The Noronic Disaster – 122 burn to death on Toronto’s waterfront

The novel “Arse Over Teakettle,” the first book in “The Toronto Trilogy,” is a story of a family struggling to survive during the horrific years of the Second World War and its aftermath. The burning of the cruse ship the Noronic is included in the tale. The reader views the event through the eyes of the book’s main character, young Tom Hudson, who is deeply affected by the tragedy. The episode below is from the book, and tells of Tom’s reactions later in the day, after hearing the news of the event on the radio during the morning hours.

From the novel, “Arse Over Teakettle – Book One – the Toronto Trilogy”


In the afternoon, when I picked-up my bundle of Star newspapers, ten-inch headlines declared, Fear 200 Dead. The sub-heading was, Heroism, horror, mingle as fire sweeps Noronic—call for divers to seek dead. An article went onto say, The Noronic . . . swept bow to stern and from waterline to mast by fire, which roared through it with lightning speed. I saw the front pages of the Telegram, —111Dead in Ship, 17 Others Lost” The paper reported that many bodies had already been recovered, but more dead were trapped in the cabins, now below water. The reporter had seen . . . Human torches flee the ship in horror . . . clothes afire.

Later, I saw the headlines in The Globe and Mail—Blaze at Toronto Dock. A front-page article stated . . . Noronic fire traps 100. Scores jump in water. Firemen rescue many.

Some of my newspaper customers met me at the door of their homes, and I noticed their shocked expressions when they scanned the front page. The articles inside the papers provided further horrifying details, as reporters told what they had witnessed dockside.

A reporter said that when he arrived on the scene, he had witnessed passengers standing on the railings of the ship, some preparing to jump, while others seemed frozen with fear and unable to move. A woman said that she could not jump, as she was unable to swim ten feet. Within minutes, the flames forced her from her perch, and she swam to safety.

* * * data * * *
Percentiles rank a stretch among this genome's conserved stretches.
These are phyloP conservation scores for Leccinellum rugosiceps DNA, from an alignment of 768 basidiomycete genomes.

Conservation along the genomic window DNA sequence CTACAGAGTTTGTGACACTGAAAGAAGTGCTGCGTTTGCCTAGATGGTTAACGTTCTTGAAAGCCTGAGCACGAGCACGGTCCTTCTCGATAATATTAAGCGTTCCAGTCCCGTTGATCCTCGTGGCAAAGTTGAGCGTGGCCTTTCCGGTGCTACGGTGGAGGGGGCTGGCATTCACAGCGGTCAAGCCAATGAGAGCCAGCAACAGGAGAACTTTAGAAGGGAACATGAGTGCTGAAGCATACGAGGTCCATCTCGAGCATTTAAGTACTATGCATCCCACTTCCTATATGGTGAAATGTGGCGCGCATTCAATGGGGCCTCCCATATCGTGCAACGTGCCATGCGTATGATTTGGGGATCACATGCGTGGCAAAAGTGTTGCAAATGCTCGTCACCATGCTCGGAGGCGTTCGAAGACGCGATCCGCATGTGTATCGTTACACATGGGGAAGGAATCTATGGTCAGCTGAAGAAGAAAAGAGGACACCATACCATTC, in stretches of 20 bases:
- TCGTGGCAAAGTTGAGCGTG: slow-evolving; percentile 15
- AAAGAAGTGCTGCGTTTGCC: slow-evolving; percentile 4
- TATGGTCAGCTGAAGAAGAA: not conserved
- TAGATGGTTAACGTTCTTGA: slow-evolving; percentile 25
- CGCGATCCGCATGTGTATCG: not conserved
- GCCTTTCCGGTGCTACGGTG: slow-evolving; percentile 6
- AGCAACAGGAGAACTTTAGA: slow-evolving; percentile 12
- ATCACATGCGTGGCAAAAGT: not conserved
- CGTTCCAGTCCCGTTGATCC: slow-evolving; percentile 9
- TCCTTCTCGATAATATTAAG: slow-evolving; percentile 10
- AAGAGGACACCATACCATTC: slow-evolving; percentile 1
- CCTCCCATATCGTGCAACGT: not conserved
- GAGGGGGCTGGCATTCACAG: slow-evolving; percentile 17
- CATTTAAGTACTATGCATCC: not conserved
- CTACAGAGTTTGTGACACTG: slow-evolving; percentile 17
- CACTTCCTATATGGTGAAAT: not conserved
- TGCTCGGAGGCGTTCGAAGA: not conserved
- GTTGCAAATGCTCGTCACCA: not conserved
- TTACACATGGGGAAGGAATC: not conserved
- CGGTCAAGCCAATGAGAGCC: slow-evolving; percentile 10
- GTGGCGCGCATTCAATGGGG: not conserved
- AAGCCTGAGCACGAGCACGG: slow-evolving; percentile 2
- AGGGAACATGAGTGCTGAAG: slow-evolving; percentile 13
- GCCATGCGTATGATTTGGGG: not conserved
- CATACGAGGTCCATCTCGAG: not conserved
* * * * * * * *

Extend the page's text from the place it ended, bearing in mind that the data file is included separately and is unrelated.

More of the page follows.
Later, she said, “I guess I knew how to swim and didn’t know it.”

A ship’s officer at the bow of the ship was trying to assist a woman to descend hand-over-hand down the hawser rope, which was attached to the pier. Screams and splashing noises were heard on the port side as people leaped into the harbour, some with their hair and nightclothes aflame. The water around the ship was warm due to the intense heat emanating from the ship’s hull. It was said that this reduced the number that might have gone into shock from the traumatic experience.

The scene on deck was of panic and desperation. Though the ship’s hoses were useless against the inferno, crew members employed them to douse the flames on burning passengers. When ladders and ropes were gone, women and children were dropped from the deck. Many were injured as they struck the wharf below. The metal lifeboats had remained in their divots, but most of them were red hot. Some had buckled in the middle. One at the stern seemed in good condition, and a woman and her children climbed in. Crewmen lowered it, but at the last minute, it over-turned, its occupants tumbling to the pier. Fortunately, they were unhurt.

A young member of the crew jumped overboard naked, and later said, “Closest call I ever had.”

A burning timber that broke loose from an upper deck came crashing down behind a group of fleeing passengers. “It hastened our departure,” one man said.

Amid the turmoil, a bellboy was seen tossing lifebelts to people in the water. People bobbed in the water amid pillows, soft drink cans, and other debris from the ship.